File spoon-archives/foucault.archive/foucault_1998/foucault.9810, message 65


Subject: Re: Archaeology and Genealogy
Date: Tue, 27 Oct 1998 12:22:38 -0000


Anders,

I am assuming you are familiar with the central texts Foucault wrote on
archaeology and genealogy (Order of Things; Archaeology of Knowledge; Order
of Discourse; Nietzsche, Genealogy, History, etc.) and are looking for more
obscure references.

So:-

archaeology looks at truth as 'a system of ordered procedures for the
production, regulation, distribution, circulation, and operation of
statements', whilst genealogy sees truth as 'linked in a circular relation
with systems of power which produce and sustain it, and to effects of power
which it induces and which extends it' (see Dits et ecrits, Vol III, p160,
Foucault Reader p74).

Foucault's genealogical period works are more explicitly political, the
language used moves from terms taken from literature to a more militaristic
vocabulary, and he (more than before) makes explicit links between discourse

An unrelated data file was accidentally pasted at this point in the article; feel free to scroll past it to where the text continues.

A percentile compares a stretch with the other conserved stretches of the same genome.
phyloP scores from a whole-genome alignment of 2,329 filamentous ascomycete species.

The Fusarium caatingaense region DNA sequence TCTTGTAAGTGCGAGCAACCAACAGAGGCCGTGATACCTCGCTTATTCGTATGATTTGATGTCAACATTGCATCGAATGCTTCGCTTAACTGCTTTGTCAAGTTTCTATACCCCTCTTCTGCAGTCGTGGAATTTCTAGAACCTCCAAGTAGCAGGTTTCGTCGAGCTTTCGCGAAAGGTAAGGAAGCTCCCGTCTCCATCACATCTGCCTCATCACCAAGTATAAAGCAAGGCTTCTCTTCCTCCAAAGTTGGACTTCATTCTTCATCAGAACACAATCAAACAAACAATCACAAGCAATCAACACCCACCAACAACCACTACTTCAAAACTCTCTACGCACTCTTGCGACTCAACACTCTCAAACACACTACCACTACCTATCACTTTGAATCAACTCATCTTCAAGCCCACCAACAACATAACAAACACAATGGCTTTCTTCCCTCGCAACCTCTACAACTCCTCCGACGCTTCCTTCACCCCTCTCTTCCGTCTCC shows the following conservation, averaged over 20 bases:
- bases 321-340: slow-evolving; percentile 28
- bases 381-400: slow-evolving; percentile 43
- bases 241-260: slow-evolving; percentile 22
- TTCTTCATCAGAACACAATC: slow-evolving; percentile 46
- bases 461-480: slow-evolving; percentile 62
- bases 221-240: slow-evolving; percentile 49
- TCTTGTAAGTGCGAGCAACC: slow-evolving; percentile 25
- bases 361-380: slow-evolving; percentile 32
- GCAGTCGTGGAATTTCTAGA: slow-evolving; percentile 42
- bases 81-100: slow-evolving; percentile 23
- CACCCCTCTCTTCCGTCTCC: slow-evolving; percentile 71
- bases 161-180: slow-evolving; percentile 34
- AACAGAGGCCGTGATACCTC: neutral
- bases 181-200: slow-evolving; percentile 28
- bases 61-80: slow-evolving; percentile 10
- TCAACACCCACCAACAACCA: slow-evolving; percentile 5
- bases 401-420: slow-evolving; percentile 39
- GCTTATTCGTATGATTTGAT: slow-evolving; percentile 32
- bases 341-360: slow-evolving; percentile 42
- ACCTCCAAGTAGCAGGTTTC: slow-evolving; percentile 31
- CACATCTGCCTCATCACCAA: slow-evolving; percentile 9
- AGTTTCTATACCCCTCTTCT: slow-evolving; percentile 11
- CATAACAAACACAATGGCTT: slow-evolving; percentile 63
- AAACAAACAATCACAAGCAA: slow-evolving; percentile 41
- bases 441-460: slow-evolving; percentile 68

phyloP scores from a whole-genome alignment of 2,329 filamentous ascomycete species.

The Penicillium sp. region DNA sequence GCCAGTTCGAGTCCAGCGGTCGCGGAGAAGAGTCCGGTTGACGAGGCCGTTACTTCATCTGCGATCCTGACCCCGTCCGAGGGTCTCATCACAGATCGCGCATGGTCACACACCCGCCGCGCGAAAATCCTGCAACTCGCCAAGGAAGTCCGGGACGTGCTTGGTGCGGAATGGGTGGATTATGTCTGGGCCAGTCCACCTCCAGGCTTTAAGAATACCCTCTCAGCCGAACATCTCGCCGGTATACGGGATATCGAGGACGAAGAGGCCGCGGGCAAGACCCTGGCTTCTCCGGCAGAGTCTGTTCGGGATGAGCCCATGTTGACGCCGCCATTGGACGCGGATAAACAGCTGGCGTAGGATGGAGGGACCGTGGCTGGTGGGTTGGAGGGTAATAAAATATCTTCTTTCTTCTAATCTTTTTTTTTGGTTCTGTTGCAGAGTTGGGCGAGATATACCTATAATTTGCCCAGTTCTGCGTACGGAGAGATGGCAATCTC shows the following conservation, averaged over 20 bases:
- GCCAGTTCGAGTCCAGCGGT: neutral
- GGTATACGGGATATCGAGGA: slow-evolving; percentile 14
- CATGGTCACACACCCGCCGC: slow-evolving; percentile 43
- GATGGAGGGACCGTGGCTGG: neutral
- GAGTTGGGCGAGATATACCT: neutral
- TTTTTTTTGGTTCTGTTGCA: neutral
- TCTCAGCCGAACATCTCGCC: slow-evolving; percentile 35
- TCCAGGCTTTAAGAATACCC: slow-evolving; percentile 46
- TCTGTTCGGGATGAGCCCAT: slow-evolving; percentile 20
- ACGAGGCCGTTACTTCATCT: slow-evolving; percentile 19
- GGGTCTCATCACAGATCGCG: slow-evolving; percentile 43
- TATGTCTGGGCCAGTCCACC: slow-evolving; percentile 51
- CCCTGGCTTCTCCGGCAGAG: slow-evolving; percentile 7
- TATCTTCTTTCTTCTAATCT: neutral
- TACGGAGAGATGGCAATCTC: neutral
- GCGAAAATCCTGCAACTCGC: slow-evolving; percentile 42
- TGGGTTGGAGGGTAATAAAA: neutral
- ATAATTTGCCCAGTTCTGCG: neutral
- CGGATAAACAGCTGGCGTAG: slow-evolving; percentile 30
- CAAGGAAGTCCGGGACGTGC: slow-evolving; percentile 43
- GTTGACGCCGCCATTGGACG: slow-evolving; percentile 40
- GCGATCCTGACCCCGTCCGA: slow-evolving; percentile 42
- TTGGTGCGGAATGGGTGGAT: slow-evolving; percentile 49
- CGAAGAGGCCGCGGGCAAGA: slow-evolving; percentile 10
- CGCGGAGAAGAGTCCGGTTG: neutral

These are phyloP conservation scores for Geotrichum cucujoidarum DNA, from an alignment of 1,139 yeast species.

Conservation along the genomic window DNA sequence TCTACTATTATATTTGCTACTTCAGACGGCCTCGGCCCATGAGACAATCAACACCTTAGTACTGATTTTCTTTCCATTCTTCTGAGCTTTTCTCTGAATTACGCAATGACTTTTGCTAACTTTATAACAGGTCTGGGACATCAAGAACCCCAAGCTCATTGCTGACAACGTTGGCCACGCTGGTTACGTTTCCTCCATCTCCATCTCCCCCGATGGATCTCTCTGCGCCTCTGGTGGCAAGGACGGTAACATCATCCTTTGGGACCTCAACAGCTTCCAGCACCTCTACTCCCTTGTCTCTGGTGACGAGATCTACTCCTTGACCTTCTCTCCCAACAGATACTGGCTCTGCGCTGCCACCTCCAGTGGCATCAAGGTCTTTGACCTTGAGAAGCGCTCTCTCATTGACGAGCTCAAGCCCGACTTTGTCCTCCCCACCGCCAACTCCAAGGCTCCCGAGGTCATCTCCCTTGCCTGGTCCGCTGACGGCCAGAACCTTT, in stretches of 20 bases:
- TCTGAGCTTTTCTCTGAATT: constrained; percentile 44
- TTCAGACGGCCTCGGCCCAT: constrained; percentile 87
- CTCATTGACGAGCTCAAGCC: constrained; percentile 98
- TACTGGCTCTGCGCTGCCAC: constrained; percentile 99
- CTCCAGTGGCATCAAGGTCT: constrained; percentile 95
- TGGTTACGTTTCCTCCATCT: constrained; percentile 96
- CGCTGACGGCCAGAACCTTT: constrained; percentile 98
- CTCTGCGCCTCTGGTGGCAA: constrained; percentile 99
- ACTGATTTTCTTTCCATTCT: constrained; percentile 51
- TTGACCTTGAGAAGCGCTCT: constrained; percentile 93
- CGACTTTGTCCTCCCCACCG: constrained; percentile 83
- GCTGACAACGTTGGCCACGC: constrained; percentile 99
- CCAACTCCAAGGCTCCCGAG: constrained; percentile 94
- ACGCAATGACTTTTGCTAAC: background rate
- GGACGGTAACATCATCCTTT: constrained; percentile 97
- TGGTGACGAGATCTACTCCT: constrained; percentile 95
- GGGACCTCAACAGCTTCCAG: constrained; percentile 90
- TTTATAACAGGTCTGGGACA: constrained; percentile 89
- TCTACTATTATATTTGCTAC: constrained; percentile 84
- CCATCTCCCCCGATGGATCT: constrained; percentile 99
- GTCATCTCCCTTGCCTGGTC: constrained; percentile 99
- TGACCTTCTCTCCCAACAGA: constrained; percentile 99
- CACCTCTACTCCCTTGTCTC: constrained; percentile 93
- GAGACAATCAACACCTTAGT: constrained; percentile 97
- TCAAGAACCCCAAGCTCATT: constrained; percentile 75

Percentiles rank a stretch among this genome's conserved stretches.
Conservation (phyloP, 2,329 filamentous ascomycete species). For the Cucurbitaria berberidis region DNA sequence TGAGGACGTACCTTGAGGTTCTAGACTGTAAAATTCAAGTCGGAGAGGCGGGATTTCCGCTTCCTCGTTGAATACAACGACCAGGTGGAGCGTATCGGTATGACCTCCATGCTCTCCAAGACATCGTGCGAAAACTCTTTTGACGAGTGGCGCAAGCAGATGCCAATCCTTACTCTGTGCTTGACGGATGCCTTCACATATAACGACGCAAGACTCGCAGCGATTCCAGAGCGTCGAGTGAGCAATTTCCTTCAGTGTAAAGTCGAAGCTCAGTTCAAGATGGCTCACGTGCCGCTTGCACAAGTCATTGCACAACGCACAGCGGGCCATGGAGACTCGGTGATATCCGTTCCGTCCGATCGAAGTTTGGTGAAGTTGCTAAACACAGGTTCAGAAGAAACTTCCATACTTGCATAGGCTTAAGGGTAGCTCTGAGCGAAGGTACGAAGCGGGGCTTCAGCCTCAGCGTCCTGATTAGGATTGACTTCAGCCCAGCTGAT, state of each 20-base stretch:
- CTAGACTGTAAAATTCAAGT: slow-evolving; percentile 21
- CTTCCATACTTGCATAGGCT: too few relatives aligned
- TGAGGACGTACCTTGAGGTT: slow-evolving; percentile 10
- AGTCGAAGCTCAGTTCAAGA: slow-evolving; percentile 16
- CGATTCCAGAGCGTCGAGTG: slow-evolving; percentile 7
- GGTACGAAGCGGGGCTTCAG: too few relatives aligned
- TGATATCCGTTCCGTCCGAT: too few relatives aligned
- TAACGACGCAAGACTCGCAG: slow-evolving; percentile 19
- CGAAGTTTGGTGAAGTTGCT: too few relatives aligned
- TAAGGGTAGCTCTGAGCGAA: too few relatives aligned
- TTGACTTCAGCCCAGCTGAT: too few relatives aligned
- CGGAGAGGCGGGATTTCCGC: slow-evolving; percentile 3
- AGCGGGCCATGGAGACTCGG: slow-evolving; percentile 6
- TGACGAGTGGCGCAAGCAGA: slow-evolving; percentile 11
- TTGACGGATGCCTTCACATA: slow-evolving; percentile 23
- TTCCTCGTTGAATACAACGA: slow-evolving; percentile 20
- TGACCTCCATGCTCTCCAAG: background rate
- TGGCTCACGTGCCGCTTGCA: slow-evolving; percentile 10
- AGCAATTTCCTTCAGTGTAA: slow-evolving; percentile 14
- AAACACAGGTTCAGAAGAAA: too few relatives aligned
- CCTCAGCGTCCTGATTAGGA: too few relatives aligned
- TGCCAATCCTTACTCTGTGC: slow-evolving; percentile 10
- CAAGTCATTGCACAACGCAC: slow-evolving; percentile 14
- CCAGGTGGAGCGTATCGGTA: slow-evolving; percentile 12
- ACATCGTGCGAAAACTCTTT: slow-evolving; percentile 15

and practice. The analysis of knowledge in earlier works moves to a shift to
power/knowledge. This is shown in his shift from the analysis of epistemes
to dispositifs. On this, see Vol I of the History of Sexuality, and the
interview 'The Confession of the Flesh' (in DE , Vol III; Power/Knowledge).

The divide is not that of an either/or but rather a both/and. Indeed, I
would suggest Foucault's earlier works (notably Histoire de la folie) were
implicitly genealogical, trading on Nietzsche's understanding of history,
and shaping by Heidegger's notion of historical ontology. Foucault's
connaissance/savoir parallels Heidegger's ontic/ontological. The original
preface to Folie et deraison: Histoire de la folie suggested that the study
was taken under the influence of the Birth of Tragedy. And then, right at
the end of his career (the later volumes of the Hist of Sex and the What is
Enlightenment? lectures), Foucault talks of undertaking (historical)
ontologies, which are both archaeological and genealogical (see DE vol IV,
p574; FR 45-6).

Hope these are some useful pointers.

Best wishes

Stuart




   

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